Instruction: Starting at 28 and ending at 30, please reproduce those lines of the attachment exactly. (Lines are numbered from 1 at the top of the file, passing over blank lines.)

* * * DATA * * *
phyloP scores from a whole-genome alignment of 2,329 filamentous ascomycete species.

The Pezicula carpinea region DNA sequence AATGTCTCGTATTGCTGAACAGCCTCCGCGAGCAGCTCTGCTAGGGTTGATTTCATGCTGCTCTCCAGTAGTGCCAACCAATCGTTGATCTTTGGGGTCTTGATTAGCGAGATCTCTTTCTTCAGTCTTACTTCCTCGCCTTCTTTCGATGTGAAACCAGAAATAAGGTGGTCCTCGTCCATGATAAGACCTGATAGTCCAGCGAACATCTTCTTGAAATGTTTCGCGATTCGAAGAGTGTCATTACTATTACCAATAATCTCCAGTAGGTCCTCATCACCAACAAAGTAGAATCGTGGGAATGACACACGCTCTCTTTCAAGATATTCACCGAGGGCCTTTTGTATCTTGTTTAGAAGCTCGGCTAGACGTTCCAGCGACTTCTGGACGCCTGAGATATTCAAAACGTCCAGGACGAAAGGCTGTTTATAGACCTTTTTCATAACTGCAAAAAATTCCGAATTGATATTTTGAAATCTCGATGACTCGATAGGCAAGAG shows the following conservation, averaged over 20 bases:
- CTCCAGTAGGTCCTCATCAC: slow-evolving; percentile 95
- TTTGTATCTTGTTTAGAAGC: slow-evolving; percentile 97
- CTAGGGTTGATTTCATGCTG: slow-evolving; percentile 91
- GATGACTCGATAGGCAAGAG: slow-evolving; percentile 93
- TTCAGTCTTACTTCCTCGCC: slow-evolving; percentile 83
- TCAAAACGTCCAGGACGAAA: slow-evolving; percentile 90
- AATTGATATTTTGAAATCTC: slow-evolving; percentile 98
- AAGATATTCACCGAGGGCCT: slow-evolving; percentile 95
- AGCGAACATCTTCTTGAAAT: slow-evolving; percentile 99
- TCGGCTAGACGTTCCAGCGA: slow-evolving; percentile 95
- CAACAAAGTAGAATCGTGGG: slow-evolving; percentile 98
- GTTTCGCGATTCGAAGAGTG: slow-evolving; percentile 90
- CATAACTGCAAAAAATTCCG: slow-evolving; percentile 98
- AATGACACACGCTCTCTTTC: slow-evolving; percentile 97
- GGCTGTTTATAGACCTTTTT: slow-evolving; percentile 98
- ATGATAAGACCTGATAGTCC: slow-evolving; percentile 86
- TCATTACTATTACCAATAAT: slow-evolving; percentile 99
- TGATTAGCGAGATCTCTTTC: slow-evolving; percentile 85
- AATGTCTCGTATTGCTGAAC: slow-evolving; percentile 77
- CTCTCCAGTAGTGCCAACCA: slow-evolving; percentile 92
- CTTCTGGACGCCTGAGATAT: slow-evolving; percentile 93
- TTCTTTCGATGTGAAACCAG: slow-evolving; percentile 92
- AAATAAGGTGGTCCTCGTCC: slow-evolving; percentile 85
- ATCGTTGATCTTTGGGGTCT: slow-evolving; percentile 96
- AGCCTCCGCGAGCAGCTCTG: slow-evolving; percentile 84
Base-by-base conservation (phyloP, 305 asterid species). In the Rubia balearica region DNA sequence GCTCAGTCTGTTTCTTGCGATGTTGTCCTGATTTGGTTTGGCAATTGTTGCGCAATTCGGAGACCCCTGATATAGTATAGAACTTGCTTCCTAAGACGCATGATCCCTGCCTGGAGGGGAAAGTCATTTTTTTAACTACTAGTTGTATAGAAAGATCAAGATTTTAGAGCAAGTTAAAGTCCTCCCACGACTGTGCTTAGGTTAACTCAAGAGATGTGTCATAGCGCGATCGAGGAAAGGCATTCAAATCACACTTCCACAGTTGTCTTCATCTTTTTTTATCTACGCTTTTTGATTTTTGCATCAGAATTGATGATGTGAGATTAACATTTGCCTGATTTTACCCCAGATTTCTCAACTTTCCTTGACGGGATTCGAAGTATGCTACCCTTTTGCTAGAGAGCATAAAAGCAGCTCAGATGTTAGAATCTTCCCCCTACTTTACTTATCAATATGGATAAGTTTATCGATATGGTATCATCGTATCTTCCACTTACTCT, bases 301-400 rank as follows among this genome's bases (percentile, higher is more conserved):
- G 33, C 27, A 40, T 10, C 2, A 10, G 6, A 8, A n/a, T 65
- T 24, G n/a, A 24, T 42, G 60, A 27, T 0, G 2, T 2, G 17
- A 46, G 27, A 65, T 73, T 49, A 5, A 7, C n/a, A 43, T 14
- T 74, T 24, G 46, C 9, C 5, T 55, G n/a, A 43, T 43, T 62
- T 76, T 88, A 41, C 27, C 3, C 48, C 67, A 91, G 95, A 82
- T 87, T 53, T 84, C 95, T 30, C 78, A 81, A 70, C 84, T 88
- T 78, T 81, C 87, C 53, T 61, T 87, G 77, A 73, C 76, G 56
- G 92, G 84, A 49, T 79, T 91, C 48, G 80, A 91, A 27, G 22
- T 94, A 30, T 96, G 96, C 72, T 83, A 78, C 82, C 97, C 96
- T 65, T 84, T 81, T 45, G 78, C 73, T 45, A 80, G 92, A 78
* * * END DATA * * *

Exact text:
Base-by-base conservation (phyloP, 305 asterid species). In the Rubia balearica region DNA sequence GCTCAGTCTGTTTCTTGCGATGTTGTCCTGATTTGGTTTGGCAATTGTTGCGCAATTCGGAGACCCCTGATATAGTATAGAACTTGCTTCCTAAGACGCATGATCCCTGCCTGGAGGGGAAAGTCATTTTTTTAACTACTAGTTGTATAGAAAGATCAAGATTTTAGAGCAAGTTAAAGTCCTCCCACGACTGTGCTTAGGTTAACTCAAGAGATGTGTCATAGCGCGATCGAGGAAAGGCATTCAAATCACACTTCCACAGTTGTCTTCATCTTTTTTTATCTACGCTTTTTGATTTTTGCATCAGAATTGATGATGTGAGATTAACATTTGCCTGATTTTACCCCAGATTTCTCAACTTTCCTTGACGGGATTCGAAGTATGCTACCCTTTTGCTAGAGAGCATAAAAGCAGCTCAGATGTTAGAATCTTCCCCCTACTTTACTTATCAATATGGATAAGTTTATCGATATGGTATCATCGTATCTTCCACTTACTCT, bases 301-400 rank as follows among this genome's bases (percentile, higher is more conserved):
- G 33, C 27, A 40, T 10, C 2, A 10, G 6, A 8, A n/a, T 65
- T 24, G n/a, A 24, T 42, G 60, A 27, T 0, G 2, T 2, G 17